Trademarks: Trump is adding 6 new trademarks in China. He now has at least 123 registered and provisionally approved trademarks in China. “Of those, 4 are registered under DTTM Operations - a holding company - while the rest are registered under his name.” (NY Times)
Britain Visit: Trump cancelled his trip to Britain because he doesn’t want to go “until the British public supports him coming.” He said he doesn’t want to come if there are large-scale protests. (Guardian)
Approval Rating: Trump’s approval ratings should give him pause. Will they? Not hardly. According to Gallup, his disapproval rating hit 60%. What’s interesting is that the demographics that make up his base are also falling. This includes “those with a high school education or lower,” moderate Republicans, and “independents who may have reluctantly backed Trump” over Clinton. (Washington Post)
Cindy McCain: I’m not kidding, folks. Trump is going to appoint Senator John McCain’s (R, AZ) wife as “ambassador at large.” “The position will focus on working against human trafficking, refugees, and humanitarian aid.” (Roll Call)
Afghanistan: Trump has given Defense Secretary Jim Mattis the authority to determine troop levels in Afghanistan, “opening the door for sending more American forces to a war that the Pentagon chief acknowledged the United States was ‘not winning.’” (NY Times) Didn’t take him long to announce he was sending another 4,000 troops over there. (Guardian)
Cuba: Trump reversed parts of Obama’s policy of engagement with Cuba on the grounds of what he said was a worsening human rights situation on the island. “The new rules will stop individual travel to Cuba and seek to restrict the flow of payments to the many Cuban companies owned by the regime’s security forces.” (Guardian)
Northern Ireland: The supreme court ruled Northern Ireland women “are not entitled to free access to abortions” with the National Health Service (NHS). Women from Northern Ireland have been traveling to England for abortions because Northern Ireland has a ban on abortions. “The health secretary has a policy of not funding medical services in England that would be unlawful if received in Northern Ireland.” (Guardian)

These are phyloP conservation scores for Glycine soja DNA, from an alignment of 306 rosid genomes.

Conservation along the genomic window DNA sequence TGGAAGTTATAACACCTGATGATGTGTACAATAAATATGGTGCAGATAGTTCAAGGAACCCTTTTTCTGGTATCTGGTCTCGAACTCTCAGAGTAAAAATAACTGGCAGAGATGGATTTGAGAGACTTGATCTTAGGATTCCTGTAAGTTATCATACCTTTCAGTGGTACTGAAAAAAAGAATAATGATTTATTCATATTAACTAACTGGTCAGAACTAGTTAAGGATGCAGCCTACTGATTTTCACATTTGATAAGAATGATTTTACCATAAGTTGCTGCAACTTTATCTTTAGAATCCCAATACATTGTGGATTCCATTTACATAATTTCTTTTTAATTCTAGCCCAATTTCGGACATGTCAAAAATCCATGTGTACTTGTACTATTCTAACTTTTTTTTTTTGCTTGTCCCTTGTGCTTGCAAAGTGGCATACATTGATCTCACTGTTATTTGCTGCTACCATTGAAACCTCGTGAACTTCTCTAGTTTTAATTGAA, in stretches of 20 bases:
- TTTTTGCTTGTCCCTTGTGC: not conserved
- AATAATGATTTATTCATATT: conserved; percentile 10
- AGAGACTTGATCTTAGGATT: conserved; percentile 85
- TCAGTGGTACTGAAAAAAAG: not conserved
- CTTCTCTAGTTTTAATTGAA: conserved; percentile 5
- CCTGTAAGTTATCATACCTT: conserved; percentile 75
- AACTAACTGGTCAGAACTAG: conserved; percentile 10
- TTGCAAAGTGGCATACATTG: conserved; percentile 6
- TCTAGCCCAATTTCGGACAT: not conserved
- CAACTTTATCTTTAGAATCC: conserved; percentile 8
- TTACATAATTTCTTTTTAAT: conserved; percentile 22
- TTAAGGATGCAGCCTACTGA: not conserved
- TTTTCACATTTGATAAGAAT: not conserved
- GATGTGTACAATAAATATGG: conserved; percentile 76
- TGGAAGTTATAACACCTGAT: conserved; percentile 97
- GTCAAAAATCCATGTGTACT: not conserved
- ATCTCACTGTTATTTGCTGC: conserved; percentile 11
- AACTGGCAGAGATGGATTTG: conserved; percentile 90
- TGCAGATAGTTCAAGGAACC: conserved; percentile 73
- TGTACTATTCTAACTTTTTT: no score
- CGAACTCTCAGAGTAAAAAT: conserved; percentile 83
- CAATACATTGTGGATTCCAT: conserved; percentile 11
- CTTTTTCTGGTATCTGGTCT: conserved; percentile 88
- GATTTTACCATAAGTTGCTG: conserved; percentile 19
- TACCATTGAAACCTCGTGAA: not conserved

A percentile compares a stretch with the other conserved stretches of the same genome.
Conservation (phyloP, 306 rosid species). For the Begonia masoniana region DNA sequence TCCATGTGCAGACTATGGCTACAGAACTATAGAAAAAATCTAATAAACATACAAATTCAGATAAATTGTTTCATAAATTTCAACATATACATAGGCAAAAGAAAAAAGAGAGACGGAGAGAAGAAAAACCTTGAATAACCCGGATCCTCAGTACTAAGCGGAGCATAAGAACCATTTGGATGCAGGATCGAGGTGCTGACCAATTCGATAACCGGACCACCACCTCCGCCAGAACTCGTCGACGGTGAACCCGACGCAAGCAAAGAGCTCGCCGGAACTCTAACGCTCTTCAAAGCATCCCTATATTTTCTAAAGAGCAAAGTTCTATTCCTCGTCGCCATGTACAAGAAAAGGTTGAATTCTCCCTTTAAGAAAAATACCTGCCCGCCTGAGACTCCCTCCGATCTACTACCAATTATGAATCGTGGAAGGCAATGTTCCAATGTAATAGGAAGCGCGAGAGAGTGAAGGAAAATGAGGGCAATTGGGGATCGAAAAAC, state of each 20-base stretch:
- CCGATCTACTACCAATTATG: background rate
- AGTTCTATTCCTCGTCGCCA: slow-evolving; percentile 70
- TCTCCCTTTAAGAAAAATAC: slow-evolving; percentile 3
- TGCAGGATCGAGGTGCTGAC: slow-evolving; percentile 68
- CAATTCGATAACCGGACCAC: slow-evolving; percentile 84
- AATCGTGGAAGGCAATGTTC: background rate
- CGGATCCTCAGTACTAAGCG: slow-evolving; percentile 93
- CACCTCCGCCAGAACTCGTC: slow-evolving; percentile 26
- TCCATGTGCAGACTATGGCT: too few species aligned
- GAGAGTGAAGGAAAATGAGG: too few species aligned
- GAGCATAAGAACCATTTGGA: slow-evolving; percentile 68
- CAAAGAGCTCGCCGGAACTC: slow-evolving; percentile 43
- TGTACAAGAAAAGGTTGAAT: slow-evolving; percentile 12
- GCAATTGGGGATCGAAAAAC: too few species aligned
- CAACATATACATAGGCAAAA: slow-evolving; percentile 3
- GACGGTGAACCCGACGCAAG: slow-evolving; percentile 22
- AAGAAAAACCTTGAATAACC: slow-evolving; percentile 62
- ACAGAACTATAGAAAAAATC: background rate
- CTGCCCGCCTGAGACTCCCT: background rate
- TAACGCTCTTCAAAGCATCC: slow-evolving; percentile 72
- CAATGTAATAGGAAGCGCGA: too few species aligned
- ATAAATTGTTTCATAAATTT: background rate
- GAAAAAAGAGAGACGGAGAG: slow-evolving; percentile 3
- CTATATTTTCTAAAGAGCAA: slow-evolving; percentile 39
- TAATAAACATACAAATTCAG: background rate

Qatar: It has paid $2.5 million to John Ashcroft’s law firm “to audit its efforts at stopping terrorism funding.” Ashcroft was, of course, the Attorney General under Dubya. He will “personally lead” the representation of Qatar. (Washington Post) And Qatar signed a $12 billion deal with the U.S. to buy F-15 fighter jets. (NBC) Trump accused Qatar of being a high level sponsor of terrorism. (TWW, Qatar, 6/10/17) So why is he selling them fighter jets?
Russia & Iran: As you know, the so-called Gang of 8 has been briefed on much of the investigation into Trump’s ties to Russia. Apparently, they’ve decided that what they’ve seen is too much to whitewash. So, they drafted a bill. On Wednesday the Senate passed an amendment to the bill 97 to 2 [the 2 were Republicans Rand Paul (KY) and Mike Lee (UT)] which is a comprehensive Russia sanctions bill which will codify the existing Russia sanctions, “introduce punitive measures against Moscow in light of Russia’s aggressive activities in Ukraine, introduce measures addressing Syria and the realm of cyberhacking, and give Congress the power to review efforts by the administration to scale back sanctions against Russia before they can go through.” (Washington Post) The final bill was passed 98 to 2 with Senators Rand Paul and Bernie Sanders (I, VT) being the “no” votes. (Reuters) There was another amendment that passed by all 100 senators that allows NASA to continue using Russian-made rocket engines. As to Iran, the bill targets Iran’s ballistic missile program, “its support for terrorism, and human rights violations, and yet it would still comply with the Iranian nuclear deal.” (CBS)